Aside from the Judicial Corruption, there is so much waste in Federal Courts. They could pay for their own security if they released all the Senior Judges into permanent retirement. We’re funding an old folks home when you look at the ages of these judges. They are too old to be on the bench. Just take a look at the Fifth Circuit. They have appx. as many senior judges as active judges. The total number of judges they have now was the same amount (27) when the Fifth Circuit was split and the Eleventh Circuit created. So remove the old judges (seniors) and you’re on the way to fixing your own budget and you’ll have a more efficient court, we suggest.
Judiciary leaders are expressing deep concern that Congress has failed to provide funding to protect federal judges and courthouses, and are urging House and Senate leaders to appropriate money to address a “worsening” safety environment.
“We look to you to help address those needs and promote our mutual goal of a safe, effective Judiciary,” said Judge Roslynn R. Mauskopf, secretary of the Judicial Conference of the United States, and Judge John W. Lungstrum, chair of the Conference’s Budget Committee, in an Aug. 11 letter (pdf).
“The number of security incidents are increasing and the threat environment is worsening,” they said. “The continued existence of these threats and vulnerabilities poses serious risks not just to specific judges, court personnel, or facilities, but also to the effective administration of justice in this country.”
Mauskopf and Lungstrum cited a decision to remove $182.5 million in judicial security funding from the Emergency Security Supplemental Appropriations Act of 2021, a law recently passed in response to the Jan. 6 Capitol attacks and for other purposes. The judicial security funding was included in earlier iterations of the bill, but was dropped from the final bill. The letter called that decision “deeply concerning.”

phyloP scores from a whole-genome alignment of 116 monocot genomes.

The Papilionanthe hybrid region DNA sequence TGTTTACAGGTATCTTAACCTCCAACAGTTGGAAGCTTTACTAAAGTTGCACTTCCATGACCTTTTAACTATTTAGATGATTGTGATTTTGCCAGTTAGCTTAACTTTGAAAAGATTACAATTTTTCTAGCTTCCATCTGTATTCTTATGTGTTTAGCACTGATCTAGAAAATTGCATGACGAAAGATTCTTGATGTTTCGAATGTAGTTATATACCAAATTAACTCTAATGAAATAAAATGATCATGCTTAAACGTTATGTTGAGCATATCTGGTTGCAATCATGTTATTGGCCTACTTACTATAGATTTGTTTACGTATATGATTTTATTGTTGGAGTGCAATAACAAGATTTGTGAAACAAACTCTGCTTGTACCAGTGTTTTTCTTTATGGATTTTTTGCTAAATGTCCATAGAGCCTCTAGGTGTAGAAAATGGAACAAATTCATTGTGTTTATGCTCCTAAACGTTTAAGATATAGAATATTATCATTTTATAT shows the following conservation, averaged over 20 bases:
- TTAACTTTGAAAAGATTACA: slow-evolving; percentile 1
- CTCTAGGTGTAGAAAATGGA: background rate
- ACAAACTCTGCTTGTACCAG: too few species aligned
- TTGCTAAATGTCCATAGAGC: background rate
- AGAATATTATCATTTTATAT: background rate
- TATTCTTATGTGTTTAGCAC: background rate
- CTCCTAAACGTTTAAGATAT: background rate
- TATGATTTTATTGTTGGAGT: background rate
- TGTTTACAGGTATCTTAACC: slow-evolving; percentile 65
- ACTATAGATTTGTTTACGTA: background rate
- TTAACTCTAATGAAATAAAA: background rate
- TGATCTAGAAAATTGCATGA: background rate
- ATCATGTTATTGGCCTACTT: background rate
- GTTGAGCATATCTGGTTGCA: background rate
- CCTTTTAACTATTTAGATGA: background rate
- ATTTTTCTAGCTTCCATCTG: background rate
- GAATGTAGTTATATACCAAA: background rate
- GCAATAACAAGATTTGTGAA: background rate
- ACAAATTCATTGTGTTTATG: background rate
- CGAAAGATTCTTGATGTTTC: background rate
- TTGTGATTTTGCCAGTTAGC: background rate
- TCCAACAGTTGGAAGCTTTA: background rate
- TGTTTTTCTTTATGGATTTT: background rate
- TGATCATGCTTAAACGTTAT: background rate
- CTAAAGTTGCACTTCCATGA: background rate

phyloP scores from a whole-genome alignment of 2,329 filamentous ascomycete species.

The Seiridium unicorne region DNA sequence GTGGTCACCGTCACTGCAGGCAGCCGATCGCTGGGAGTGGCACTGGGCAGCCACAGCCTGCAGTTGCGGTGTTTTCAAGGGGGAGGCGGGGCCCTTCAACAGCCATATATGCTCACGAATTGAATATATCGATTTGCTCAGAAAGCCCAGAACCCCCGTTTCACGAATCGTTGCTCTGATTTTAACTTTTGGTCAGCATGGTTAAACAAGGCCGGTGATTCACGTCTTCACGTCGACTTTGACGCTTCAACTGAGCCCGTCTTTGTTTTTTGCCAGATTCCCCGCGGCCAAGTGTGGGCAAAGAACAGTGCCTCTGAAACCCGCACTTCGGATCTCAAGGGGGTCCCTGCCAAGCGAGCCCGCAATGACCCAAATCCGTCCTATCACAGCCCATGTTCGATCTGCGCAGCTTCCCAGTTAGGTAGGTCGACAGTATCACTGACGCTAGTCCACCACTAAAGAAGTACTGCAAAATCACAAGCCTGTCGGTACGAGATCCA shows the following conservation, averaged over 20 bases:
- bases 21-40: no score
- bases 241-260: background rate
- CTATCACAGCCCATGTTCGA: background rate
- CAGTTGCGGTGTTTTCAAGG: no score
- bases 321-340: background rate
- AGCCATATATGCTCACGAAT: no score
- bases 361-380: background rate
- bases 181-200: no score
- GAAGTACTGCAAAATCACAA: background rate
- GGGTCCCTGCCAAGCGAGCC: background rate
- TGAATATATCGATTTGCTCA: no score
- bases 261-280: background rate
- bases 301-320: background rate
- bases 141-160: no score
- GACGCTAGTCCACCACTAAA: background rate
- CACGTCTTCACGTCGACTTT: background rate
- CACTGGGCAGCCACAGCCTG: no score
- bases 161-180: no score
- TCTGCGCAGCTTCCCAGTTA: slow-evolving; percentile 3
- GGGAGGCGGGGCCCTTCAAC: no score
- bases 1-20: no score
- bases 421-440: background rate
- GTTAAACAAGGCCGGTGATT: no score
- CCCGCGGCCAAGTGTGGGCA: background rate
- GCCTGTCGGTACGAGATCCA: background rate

SEN. CHARLES SCHUMER & THE FINANCIAL CRISIS 2008
The Judiciary has pushed for additional security funding since July 2020, when the son of U.S. District Judge Esther Salas was murdered, and her husband was gravely wounded, by a disgruntled litigant who came to their New Jersey home posing as a delivery courier. During public disturbances last year, more than 50 courthouses were damaged, and two security employees were shot near courthouses, one fatally.
“The Judiciary began sounding the alarm about critical security vulnerabilities over a year ago,”
“A comprehensive approach is required to effectively address the growing violence and threats facing the Judiciary. Our constitutional system depends on judges who can make decisions without fear of reprisal or retribution.”
The letter was sent to the House and Senate leadership, and to leaders of the House and Senate Appropriations Committee (pdf).
It noted that the Judiciary’s $1.54 billion infrastructure request seeks $389.5 million in judicial and courthouse security spending, if Congress approves additional infrastructure funding through the budget reconciliation process.
That security request includes:
$112.5 million to harden courthouses to withstand a hostile incursion;
$10 million for a new security vulnerability program to proactively manage security vulnerabilities at the national, circuit, and district level;
$267 million as a direct appropriation to the Federal Protective Service to upgrade aging perimeter security cameras at federal courthouses and other court facilities.